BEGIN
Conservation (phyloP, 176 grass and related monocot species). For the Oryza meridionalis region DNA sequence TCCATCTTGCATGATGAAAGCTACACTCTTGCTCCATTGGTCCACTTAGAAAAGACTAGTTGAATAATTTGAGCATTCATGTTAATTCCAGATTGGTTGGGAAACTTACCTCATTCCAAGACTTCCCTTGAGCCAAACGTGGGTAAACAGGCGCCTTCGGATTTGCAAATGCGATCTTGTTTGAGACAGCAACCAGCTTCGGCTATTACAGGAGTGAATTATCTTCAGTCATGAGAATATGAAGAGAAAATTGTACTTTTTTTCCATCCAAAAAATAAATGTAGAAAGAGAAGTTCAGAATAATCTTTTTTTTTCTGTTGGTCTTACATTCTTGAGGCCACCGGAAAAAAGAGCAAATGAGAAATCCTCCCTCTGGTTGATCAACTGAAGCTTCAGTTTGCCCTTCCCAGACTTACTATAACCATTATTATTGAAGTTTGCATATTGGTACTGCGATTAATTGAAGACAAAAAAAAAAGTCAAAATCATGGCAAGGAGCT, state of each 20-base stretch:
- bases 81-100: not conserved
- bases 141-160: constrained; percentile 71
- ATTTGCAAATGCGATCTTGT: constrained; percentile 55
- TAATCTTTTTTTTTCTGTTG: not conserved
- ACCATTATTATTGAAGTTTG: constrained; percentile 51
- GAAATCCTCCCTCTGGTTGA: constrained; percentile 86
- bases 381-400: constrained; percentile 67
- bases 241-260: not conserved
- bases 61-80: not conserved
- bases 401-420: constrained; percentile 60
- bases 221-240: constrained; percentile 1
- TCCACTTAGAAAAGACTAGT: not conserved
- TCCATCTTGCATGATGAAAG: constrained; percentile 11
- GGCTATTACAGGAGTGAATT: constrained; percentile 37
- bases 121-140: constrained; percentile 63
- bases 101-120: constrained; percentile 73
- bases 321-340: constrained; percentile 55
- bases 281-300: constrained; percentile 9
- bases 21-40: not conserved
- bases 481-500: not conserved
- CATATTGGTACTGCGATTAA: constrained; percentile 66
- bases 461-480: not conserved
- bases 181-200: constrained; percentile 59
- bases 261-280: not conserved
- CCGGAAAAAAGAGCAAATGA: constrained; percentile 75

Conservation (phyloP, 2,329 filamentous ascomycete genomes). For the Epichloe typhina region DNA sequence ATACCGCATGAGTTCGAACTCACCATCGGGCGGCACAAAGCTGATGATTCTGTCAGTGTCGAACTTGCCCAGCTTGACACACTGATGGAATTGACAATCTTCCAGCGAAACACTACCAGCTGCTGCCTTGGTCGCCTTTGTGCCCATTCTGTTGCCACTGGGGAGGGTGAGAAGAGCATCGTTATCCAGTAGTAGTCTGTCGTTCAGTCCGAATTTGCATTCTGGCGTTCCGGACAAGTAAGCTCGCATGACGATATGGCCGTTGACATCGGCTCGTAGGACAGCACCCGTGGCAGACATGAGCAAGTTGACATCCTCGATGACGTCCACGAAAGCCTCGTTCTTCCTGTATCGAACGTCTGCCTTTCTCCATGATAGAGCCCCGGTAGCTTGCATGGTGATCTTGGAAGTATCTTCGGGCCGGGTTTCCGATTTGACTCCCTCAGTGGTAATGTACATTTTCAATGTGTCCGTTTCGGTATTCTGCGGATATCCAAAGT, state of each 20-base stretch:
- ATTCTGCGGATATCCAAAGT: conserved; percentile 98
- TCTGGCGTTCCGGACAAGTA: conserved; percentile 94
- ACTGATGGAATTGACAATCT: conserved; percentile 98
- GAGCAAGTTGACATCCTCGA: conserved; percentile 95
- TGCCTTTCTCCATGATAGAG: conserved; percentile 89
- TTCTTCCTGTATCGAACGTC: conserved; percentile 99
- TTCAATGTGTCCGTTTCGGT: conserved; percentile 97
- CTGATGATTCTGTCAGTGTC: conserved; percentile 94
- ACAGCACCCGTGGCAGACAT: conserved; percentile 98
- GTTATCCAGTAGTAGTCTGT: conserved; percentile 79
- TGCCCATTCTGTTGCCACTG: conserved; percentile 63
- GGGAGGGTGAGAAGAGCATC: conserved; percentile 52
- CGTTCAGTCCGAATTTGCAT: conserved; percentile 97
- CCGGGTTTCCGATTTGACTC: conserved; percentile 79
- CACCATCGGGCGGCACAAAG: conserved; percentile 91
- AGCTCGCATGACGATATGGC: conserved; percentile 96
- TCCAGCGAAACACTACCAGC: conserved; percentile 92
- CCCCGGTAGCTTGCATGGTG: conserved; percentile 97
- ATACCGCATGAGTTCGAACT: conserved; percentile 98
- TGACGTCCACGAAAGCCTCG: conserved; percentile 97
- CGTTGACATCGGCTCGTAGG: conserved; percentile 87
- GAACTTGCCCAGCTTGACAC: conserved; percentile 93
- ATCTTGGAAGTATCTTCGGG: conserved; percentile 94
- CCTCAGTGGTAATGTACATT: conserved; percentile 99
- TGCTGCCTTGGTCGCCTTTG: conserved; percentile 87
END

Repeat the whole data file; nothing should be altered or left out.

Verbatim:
Conservation (phyloP, 176 grass and related monocot species). For the Oryza meridionalis region DNA sequence TCCATCTTGCATGATGAAAGCTACACTCTTGCTCCATTGGTCCACTTAGAAAAGACTAGTTGAATAATTTGAGCATTCATGTTAATTCCAGATTGGTTGGGAAACTTACCTCATTCCAAGACTTCCCTTGAGCCAAACGTGGGTAAACAGGCGCCTTCGGATTTGCAAATGCGATCTTGTTTGAGACAGCAACCAGCTTCGGCTATTACAGGAGTGAATTATCTTCAGTCATGAGAATATGAAGAGAAAATTGTACTTTTTTTCCATCCAAAAAATAAATGTAGAAAGAGAAGTTCAGAATAATCTTTTTTTTTCTGTTGGTCTTACATTCTTGAGGCCACCGGAAAAAAGAGCAAATGAGAAATCCTCCCTCTGGTTGATCAACTGAAGCTTCAGTTTGCCCTTCCCAGACTTACTATAACCATTATTATTGAAGTTTGCATATTGGTACTGCGATTAATTGAAGACAAAAAAAAAAGTCAAAATCATGGCAAGGAGCT, state of each 20-base stretch:
- bases 81-100: not conserved
- bases 141-160: constrained; percentile 71
- ATTTGCAAATGCGATCTTGT: constrained; percentile 55
- TAATCTTTTTTTTTCTGTTG: not conserved
- ACCATTATTATTGAAGTTTG: constrained; percentile 51
- GAAATCCTCCCTCTGGTTGA: constrained; percentile 86
- bases 381-400: constrained; percentile 67
- bases 241-260: not conserved
- bases 61-80: not conserved
- bases 401-420: constrained; percentile 60
- bases 221-240: constrained; percentile 1
- TCCACTTAGAAAAGACTAGT: not conserved
- TCCATCTTGCATGATGAAAG: constrained; percentile 11
- GGCTATTACAGGAGTGAATT: constrained; percentile 37
- bases 121-140: constrained; percentile 63
- bases 101-120: constrained; percentile 73
- bases 321-340: constrained; percentile 55
- bases 281-300: constrained; percentile 9
- bases 21-40: not conserved
- bases 481-500: not conserved
- CATATTGGTACTGCGATTAA: constrained; percentile 66
- bases 461-480: not conserved
- bases 181-200: constrained; percentile 59
- bases 261-280: not conserved
- CCGGAAAAAAGAGCAAATGA: constrained; percentile 75

Conservation (phyloP, 2,329 filamentous ascomycete genomes). For the Epichloe typhina region DNA sequence ATACCGCATGAGTTCGAACTCACCATCGGGCGGCACAAAGCTGATGATTCTGTCAGTGTCGAACTTGCCCAGCTTGACACACTGATGGAATTGACAATCTTCCAGCGAAACACTACCAGCTGCTGCCTTGGTCGCCTTTGTGCCCATTCTGTTGCCACTGGGGAGGGTGAGAAGAGCATCGTTATCCAGTAGTAGTCTGTCGTTCAGTCCGAATTTGCATTCTGGCGTTCCGGACAAGTAAGCTCGCATGACGATATGGCCGTTGACATCGGCTCGTAGGACAGCACCCGTGGCAGACATGAGCAAGTTGACATCCTCGATGACGTCCACGAAAGCCTCGTTCTTCCTGTATCGAACGTCTGCCTTTCTCCATGATAGAGCCCCGGTAGCTTGCATGGTGATCTTGGAAGTATCTTCGGGCCGGGTTTCCGATTTGACTCCCTCAGTGGTAATGTACATTTTCAATGTGTCCGTTTCGGTATTCTGCGGATATCCAAAGT, state of each 20-base stretch:
- ATTCTGCGGATATCCAAAGT: conserved; percentile 98
- TCTGGCGTTCCGGACAAGTA: conserved; percentile 94
- ACTGATGGAATTGACAATCT: conserved; percentile 98
- GAGCAAGTTGACATCCTCGA: conserved; percentile 95
- TGCCTTTCTCCATGATAGAG: conserved; percentile 89
- TTCTTCCTGTATCGAACGTC: conserved; percentile 99
- TTCAATGTGTCCGTTTCGGT: conserved; percentile 97
- CTGATGATTCTGTCAGTGTC: conserved; percentile 94
- ACAGCACCCGTGGCAGACAT: conserved; percentile 98
- GTTATCCAGTAGTAGTCTGT: conserved; percentile 79
- TGCCCATTCTGTTGCCACTG: conserved; percentile 63
- GGGAGGGTGAGAAGAGCATC: conserved; percentile 52
- CGTTCAGTCCGAATTTGCAT: conserved; percentile 97
- CCGGGTTTCCGATTTGACTC: conserved; percentile 79
- CACCATCGGGCGGCACAAAG: conserved; percentile 91
- AGCTCGCATGACGATATGGC: conserved; percentile 96
- TCCAGCGAAACACTACCAGC: conserved; percentile 92
- CCCCGGTAGCTTGCATGGTG: conserved; percentile 97
- ATACCGCATGAGTTCGAACT: conserved; percentile 98
- TGACGTCCACGAAAGCCTCG: conserved; percentile 97
- CGTTGACATCGGCTCGTAGG: conserved; percentile 87
- GAACTTGCCCAGCTTGACAC: conserved; percentile 93
- ATCTTGGAAGTATCTTCGGG: conserved; percentile 94
- CCTCAGTGGTAATGTACATT: conserved; percentile 99
- TGCTGCCTTGGTCGCCTTTG: conserved; percentile 87